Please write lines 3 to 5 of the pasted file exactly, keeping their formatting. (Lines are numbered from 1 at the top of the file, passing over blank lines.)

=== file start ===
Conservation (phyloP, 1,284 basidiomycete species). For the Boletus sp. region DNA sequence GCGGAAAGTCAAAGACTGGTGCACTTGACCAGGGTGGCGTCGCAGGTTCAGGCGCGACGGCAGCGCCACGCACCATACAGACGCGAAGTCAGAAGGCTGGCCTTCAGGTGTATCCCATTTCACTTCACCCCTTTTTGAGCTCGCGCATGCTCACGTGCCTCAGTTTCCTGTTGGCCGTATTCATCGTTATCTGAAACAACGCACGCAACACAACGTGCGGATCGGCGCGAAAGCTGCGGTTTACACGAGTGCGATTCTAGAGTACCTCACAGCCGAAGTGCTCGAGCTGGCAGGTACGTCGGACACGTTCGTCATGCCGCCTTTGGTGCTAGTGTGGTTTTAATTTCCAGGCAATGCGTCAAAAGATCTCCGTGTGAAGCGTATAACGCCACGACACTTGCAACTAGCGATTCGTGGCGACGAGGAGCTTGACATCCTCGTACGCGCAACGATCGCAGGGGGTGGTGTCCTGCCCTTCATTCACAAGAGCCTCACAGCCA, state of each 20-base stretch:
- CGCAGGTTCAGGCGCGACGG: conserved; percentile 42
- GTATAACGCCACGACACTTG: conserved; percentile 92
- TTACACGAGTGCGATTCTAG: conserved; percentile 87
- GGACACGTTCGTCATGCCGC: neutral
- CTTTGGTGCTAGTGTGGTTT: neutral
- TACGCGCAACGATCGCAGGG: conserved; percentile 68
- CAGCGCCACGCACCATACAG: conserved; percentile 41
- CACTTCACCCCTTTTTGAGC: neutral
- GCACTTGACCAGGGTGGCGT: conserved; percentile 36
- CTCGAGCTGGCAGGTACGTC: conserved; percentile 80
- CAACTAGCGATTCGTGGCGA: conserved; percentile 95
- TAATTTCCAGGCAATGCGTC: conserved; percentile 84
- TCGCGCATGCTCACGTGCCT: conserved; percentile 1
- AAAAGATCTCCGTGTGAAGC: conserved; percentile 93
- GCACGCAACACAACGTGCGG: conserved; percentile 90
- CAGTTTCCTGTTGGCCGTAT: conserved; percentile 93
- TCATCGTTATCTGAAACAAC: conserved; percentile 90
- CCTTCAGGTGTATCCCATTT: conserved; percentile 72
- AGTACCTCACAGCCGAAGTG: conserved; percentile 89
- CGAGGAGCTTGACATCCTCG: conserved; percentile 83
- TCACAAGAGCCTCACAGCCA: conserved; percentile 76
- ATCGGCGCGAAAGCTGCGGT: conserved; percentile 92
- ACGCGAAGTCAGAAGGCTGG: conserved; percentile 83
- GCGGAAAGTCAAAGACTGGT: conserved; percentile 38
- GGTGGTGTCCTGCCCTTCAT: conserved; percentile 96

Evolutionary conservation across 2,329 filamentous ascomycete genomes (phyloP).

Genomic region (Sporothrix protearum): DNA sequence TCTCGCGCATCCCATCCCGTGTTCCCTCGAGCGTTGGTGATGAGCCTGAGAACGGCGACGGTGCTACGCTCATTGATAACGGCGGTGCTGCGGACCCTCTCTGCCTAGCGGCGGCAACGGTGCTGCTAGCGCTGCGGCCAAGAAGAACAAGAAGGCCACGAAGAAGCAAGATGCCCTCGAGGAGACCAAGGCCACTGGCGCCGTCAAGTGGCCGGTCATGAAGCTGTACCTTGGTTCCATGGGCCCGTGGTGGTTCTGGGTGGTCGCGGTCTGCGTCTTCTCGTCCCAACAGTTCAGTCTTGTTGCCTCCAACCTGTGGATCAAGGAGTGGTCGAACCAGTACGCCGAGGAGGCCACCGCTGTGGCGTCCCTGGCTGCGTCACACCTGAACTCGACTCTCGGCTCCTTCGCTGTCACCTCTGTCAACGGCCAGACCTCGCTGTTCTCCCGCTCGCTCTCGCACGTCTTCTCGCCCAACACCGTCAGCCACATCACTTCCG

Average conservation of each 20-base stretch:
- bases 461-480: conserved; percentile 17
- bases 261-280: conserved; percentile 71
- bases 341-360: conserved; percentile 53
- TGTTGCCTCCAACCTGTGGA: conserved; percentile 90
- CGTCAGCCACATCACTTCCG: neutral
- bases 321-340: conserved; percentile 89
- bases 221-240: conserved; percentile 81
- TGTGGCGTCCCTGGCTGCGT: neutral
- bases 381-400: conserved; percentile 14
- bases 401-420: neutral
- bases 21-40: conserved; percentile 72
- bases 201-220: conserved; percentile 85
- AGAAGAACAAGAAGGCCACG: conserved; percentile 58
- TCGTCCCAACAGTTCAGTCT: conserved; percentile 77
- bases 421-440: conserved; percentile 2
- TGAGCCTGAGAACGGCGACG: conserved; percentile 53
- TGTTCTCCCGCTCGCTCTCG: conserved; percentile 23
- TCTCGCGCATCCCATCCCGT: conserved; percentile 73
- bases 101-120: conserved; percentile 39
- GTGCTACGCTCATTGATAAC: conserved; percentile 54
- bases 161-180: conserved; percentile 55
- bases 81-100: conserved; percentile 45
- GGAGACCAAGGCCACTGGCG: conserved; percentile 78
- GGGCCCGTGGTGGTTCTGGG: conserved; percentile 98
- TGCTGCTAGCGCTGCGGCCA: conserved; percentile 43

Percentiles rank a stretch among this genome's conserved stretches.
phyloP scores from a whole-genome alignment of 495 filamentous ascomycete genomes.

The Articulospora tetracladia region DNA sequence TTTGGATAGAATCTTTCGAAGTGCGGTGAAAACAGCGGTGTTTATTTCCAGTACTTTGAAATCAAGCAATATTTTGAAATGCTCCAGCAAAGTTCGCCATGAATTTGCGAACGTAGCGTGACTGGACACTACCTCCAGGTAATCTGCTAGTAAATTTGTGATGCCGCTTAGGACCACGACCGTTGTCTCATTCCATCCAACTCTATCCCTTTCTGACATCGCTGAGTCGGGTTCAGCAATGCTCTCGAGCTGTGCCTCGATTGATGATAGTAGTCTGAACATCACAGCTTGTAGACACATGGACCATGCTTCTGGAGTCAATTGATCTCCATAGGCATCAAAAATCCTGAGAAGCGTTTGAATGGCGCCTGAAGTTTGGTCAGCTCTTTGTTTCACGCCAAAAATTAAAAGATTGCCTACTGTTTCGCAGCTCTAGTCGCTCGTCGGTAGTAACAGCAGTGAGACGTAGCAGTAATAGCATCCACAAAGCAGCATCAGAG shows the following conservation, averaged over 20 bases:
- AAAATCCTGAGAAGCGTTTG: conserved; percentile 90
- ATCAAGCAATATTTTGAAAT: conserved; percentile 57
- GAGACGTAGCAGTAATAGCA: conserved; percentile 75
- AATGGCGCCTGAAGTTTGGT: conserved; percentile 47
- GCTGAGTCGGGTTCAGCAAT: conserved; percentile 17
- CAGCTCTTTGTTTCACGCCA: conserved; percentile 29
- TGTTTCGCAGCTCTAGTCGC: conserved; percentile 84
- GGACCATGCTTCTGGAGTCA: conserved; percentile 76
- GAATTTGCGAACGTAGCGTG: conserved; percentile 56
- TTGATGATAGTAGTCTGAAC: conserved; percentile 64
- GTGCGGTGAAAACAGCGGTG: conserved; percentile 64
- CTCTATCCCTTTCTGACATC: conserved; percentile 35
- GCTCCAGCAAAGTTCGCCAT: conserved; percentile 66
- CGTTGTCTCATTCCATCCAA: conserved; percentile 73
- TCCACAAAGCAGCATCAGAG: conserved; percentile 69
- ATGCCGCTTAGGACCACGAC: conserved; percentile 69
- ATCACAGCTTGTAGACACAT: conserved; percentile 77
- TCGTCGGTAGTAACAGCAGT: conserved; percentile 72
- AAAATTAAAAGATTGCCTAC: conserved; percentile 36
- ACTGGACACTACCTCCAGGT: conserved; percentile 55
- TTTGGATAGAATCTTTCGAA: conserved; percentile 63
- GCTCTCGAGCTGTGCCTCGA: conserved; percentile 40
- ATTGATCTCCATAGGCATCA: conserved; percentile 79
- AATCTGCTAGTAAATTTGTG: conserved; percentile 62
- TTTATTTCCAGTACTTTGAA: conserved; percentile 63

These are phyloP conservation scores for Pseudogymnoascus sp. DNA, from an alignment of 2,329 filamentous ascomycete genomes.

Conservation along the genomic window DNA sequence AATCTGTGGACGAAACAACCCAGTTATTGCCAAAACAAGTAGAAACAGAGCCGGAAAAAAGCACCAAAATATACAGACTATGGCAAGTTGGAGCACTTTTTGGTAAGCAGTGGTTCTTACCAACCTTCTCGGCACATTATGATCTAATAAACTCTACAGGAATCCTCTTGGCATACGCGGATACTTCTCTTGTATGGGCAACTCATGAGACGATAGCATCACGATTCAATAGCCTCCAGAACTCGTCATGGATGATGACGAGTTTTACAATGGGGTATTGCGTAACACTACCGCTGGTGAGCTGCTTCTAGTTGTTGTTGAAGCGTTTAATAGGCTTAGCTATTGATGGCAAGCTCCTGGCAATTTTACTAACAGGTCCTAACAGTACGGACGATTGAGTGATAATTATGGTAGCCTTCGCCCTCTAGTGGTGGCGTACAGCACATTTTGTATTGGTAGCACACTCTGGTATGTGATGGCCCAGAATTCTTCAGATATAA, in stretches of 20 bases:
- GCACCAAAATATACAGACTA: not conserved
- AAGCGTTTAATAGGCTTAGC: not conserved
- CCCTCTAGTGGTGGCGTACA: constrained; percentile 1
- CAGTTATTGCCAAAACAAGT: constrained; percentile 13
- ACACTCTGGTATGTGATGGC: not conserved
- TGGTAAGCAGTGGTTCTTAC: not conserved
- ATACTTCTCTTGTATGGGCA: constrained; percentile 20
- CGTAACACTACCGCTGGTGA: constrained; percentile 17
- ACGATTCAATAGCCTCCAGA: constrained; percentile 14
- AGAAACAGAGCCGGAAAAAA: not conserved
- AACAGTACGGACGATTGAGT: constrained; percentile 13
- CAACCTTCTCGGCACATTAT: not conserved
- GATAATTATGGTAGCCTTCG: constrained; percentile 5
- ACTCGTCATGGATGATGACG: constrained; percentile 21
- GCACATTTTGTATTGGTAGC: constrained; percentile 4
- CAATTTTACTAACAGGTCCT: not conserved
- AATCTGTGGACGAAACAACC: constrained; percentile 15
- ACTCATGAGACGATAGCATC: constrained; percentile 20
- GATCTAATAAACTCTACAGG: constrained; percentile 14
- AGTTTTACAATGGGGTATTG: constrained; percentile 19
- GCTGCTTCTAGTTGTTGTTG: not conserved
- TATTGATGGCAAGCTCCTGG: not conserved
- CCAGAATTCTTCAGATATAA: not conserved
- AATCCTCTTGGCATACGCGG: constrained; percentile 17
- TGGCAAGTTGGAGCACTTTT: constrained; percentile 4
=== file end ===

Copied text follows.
- GTATAACGCCACGACACTTG: conserved; percentile 92
- TTACACGAGTGCGATTCTAG: conserved; percentile 87
- GGACACGTTCGTCATGCCGC: neutral